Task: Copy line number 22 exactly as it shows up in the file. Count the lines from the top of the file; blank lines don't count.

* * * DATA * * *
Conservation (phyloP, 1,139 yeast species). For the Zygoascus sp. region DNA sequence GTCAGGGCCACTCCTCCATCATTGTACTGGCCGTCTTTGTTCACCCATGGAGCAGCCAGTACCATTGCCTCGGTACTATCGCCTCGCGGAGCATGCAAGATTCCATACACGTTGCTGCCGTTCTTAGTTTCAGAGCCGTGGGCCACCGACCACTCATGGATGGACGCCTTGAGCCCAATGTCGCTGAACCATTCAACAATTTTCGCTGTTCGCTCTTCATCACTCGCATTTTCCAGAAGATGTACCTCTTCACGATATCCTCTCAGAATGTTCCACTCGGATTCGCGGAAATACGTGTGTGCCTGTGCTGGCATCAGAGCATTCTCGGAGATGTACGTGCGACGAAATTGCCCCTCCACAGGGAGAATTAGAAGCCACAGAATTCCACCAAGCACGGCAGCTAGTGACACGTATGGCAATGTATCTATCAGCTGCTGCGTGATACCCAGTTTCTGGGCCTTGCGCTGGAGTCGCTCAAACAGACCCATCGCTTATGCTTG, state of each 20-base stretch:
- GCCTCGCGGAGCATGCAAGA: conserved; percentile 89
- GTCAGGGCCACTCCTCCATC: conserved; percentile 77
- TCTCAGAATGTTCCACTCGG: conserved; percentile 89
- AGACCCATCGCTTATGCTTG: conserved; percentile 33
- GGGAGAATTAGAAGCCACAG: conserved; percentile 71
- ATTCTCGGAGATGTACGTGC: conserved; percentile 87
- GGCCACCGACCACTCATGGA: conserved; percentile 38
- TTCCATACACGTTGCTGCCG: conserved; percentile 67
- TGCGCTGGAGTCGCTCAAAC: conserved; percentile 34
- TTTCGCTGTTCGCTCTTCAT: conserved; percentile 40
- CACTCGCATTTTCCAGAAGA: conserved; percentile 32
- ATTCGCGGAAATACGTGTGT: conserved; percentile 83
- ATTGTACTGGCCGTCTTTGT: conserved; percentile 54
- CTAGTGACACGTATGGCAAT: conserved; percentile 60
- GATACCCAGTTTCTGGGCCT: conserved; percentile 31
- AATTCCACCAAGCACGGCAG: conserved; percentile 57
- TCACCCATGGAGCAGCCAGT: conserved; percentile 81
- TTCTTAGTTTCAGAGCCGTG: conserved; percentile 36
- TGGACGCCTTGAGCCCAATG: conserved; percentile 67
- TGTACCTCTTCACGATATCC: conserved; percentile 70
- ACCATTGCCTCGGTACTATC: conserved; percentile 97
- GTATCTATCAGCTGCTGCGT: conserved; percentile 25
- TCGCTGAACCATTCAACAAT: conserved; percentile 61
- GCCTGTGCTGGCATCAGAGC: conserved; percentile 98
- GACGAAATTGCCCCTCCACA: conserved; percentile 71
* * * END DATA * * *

- ACCATTGCCTCGGTACTATC: conserved; percentile 97